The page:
It’s a pity the album don’t have a well mixed production. With a better production Challenges would be rated higher absolutely.
Hardrock Haven, Justin Gaines, 5,5/10
Challenges is the third album from Dutch progressive rockers Chinawhite, and their first release in nearly a decade. The band cites Rush, Saga, Deep Purple, Kansas and Uriah Heep as their primary influences, and that quickly becomes apparent on Challenges.
Challenges is a tough album to get into. On paper it works. The band has been around for more than two decades, they play a melodic brand of progressive rock, and with their extensive use of the Hammond organ have a decidedly old school sound. Unfortunately the album never seems to come alive. Maybe it’s the production job that’s making the melodic guitar work, heavy Hammond action and the vocals all sound like they’re isolated and/or working against each other. Maybe the band’s intellectual approach and technical proficiency – and make no mistake, the musicianship is high-caliber – is emphasized at the expense of actual songwriting. Some of the guitar work in particular is absolutely dazzling (see the solo on “Inside” for example), but you’re reacting to the guitar playing, not the song itself.
Whatever the reason, aside from a few songs Challenges just fails to resonate. The harder rocking songs like “Stranger” and “Better Than You” are the album’s most effective tracks, reminiscent of Uriah Heep, Chariot and Nightingale. It’s probably no coincidence that those are the songs where Don Feltges’s vocals are most emphasized and where the “atmospheric” and needlessly technical elements are kept to a minimum.
You can’t help but root for a band that’s been around since 1987 and has remained true to their progressive rock influences, but that doesn’t change the fact that Challenges just isn’t up to par. Nearly every neo-progressive album released on the InsideOut label is going to sound more professional and have better songwriting and more importantly better production.
Perhaps you’ll get more out of Challenges if you’re a die-hard neo-progressive rock fan and adore everything about the genre. Chinawhite certainly has a lot to offer, but for casual fans or newcomers, Challenges is probably going to seem a little too boring and “not ready for prime time.”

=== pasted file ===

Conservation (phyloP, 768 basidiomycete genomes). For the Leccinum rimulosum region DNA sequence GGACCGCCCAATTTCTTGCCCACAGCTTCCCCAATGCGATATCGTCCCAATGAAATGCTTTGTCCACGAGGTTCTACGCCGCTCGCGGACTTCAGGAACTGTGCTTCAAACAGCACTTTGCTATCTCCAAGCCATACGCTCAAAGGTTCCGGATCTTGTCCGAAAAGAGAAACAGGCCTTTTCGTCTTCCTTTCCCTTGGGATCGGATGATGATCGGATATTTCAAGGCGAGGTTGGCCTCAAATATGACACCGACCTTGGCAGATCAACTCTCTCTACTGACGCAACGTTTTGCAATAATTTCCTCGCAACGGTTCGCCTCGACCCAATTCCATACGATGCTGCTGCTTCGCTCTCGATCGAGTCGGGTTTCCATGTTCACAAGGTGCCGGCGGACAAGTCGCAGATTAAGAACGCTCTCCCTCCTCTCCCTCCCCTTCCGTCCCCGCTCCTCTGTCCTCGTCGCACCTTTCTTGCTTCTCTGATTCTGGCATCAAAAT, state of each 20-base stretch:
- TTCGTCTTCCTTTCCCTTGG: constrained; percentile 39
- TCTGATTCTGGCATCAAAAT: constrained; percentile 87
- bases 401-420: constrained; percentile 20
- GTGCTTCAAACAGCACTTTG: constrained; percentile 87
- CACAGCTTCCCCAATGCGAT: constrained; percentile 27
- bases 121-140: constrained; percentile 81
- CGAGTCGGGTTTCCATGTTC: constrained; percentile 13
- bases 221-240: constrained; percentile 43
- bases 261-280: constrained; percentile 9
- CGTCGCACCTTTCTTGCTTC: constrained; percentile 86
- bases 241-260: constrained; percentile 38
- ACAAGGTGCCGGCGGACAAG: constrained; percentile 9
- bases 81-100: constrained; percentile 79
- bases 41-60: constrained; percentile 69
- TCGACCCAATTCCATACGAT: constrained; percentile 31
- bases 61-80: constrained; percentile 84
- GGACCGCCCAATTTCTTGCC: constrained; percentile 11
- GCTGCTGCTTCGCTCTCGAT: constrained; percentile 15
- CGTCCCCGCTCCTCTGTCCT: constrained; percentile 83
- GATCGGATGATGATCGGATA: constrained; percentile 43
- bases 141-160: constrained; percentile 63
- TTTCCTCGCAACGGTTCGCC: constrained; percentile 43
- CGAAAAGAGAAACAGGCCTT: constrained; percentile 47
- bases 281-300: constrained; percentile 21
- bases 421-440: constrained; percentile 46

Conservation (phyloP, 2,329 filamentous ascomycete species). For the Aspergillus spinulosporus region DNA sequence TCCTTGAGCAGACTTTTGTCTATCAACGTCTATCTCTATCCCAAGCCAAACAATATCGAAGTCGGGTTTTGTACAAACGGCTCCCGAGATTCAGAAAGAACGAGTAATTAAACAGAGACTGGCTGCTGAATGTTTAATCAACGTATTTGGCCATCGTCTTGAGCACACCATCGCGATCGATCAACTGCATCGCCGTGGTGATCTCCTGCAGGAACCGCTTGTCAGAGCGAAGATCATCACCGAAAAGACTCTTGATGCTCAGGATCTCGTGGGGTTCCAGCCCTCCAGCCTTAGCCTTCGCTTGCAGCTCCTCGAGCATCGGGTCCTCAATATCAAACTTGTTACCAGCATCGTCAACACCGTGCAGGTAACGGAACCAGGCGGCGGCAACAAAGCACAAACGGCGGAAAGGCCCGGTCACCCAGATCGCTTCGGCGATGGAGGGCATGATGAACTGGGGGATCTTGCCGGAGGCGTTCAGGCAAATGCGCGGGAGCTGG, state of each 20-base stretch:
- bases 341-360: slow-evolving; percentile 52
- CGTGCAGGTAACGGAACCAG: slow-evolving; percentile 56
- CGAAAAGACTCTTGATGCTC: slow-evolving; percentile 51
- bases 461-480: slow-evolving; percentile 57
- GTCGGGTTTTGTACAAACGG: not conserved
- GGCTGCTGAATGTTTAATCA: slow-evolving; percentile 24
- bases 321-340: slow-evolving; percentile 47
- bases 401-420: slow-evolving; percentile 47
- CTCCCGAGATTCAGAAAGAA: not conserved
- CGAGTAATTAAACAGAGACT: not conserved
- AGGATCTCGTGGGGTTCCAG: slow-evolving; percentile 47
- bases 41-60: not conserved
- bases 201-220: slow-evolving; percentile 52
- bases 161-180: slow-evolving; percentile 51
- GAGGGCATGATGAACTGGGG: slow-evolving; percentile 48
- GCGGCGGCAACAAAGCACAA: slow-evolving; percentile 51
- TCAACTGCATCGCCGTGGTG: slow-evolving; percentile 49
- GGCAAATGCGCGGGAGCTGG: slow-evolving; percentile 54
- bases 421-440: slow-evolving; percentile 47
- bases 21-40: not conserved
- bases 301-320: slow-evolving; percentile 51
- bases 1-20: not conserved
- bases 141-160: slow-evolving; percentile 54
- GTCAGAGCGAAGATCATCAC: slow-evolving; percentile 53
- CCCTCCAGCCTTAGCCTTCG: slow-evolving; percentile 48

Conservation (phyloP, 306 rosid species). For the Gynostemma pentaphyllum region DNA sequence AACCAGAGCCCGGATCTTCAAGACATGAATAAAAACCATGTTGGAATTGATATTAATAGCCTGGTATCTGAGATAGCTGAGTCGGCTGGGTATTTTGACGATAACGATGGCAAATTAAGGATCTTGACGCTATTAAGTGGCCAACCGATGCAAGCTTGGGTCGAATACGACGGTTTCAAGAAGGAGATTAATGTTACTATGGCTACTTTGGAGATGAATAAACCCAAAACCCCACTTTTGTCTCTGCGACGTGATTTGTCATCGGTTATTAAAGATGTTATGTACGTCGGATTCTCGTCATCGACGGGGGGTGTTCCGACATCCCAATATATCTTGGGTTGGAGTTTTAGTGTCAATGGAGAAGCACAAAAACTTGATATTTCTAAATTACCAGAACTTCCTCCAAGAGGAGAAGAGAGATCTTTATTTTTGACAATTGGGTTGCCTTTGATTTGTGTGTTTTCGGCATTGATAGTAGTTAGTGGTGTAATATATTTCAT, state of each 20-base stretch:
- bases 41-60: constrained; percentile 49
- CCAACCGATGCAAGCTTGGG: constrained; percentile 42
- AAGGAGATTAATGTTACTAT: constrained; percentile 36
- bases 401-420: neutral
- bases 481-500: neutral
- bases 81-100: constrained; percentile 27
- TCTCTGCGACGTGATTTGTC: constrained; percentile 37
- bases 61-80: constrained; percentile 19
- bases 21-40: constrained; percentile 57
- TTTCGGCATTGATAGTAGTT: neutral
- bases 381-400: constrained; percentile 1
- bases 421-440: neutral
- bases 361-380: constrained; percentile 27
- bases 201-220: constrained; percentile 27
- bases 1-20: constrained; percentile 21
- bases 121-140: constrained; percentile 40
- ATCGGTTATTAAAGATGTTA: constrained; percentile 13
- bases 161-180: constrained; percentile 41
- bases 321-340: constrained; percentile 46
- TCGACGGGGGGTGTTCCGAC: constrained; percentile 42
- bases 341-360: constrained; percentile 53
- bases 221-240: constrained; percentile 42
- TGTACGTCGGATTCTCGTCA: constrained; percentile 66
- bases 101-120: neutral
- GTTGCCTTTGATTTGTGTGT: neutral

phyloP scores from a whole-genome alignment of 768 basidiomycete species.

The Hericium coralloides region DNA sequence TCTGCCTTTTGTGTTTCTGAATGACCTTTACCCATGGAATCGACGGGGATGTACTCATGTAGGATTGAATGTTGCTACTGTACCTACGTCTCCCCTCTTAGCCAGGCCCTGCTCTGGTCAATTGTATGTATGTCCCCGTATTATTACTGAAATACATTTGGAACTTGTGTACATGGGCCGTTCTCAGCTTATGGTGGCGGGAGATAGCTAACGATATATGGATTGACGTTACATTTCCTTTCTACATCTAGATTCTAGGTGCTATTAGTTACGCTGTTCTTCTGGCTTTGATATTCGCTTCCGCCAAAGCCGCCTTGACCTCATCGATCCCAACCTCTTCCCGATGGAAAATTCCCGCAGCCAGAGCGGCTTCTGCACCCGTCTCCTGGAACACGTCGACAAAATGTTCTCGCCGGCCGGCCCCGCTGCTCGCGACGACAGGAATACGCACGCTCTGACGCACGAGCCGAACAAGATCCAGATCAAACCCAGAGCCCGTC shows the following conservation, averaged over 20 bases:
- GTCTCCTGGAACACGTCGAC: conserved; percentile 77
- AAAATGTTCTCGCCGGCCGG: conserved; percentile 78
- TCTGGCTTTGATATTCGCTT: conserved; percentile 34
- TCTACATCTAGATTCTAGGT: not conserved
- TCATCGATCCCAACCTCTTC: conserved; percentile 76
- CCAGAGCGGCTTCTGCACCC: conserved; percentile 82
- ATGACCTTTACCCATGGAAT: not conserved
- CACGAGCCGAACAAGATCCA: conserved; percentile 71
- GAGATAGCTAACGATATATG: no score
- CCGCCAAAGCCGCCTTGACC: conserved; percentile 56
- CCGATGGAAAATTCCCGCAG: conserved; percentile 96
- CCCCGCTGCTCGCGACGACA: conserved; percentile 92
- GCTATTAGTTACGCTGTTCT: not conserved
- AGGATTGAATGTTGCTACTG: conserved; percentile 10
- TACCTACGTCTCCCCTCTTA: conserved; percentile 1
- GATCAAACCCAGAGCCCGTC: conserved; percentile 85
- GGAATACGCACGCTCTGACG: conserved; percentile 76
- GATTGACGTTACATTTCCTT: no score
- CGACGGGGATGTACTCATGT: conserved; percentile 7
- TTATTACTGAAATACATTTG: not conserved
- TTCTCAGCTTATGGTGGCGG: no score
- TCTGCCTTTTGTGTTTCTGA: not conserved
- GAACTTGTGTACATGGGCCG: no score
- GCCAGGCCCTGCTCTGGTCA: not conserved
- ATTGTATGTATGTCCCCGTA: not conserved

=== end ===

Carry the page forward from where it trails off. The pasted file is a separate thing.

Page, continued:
Rock United, Wally Wallstrom, 4
The dutch Prog-Rockers of Chinawhite and their latest offering, "Challenges". I’ve been following this band since the late 90’s and I do and did enjoy some of their earlier work (see our archive for reviews of the 2000′ release ‘Breathe Fire’, plus some EP’s). However, I must say that I ended up quite disappointed with this one. It’s like an unfinished painting with mad barking children running around without their heads and tails on a meadow full of playing dogs. Huh?Ehem, not a pretty picture, I asure you.
The production is a mess where the vocals are buried way deep in the mix and have to struggle to make any sort of impact whatsoever. There’s a mad roaring Hammond right in your face and you wish it’d go away if only for a couple of minutes. It’s like listening to Uriah Heep on a bad acid trip or something. It’s simply just too much of a ‘good thing’, if you catch my drift? Plus, some of the tracks are very similar in structure and arrangements and it’s actually quite difficult to tell them apart.
Final Verdict: Their old ‘Saga’ inspired sound is no longer relevant and that darn hammond is merely a nuisance. It’s a shame really since we know what Chinawhite are capable of at their best.
Dutch proggers Chinawhite have been around since 2000, flying the flag for a genre that has enjoyed something of a resurgence in recent years. On Challenges, their latest full length album, they continu to leap with both feet into the mystcal stratosphere of prog. Hammond organ and all.
Second track "Challenges" rather bizarrely jolts from a classic rock pre-verse to frontman Don Feltges displaying his most dulcet of dulcet tones as Chinawhite go all easy listening on us.
The problem with having an album packed full of epic tracks is that each needs to maintain the listener’s attention. "Dreams of a Child" is a prime example of where Chinawhite fail down here, with a seemingly abundant opening section that is more akin to the band having a quick pre-song warm up rather than being a real part of the track. Once they do get into their stride, the boys pull some good stuff out of the bag. "My Venus Rising" is a slice of classic rock gold wrapped in prog clothing, while "Stranger" has a slight Journey vibe while maintaining the Dutch rocker’s distinctive own sound.
"Inside" meanwhile, sees the boys step into boogie territory, while the mark of Rush and Deep Purple become increasingly evident as the album goes on. Which is, of course, no bad thing at all.
Richard Chamberlain, 6 Powerpoints.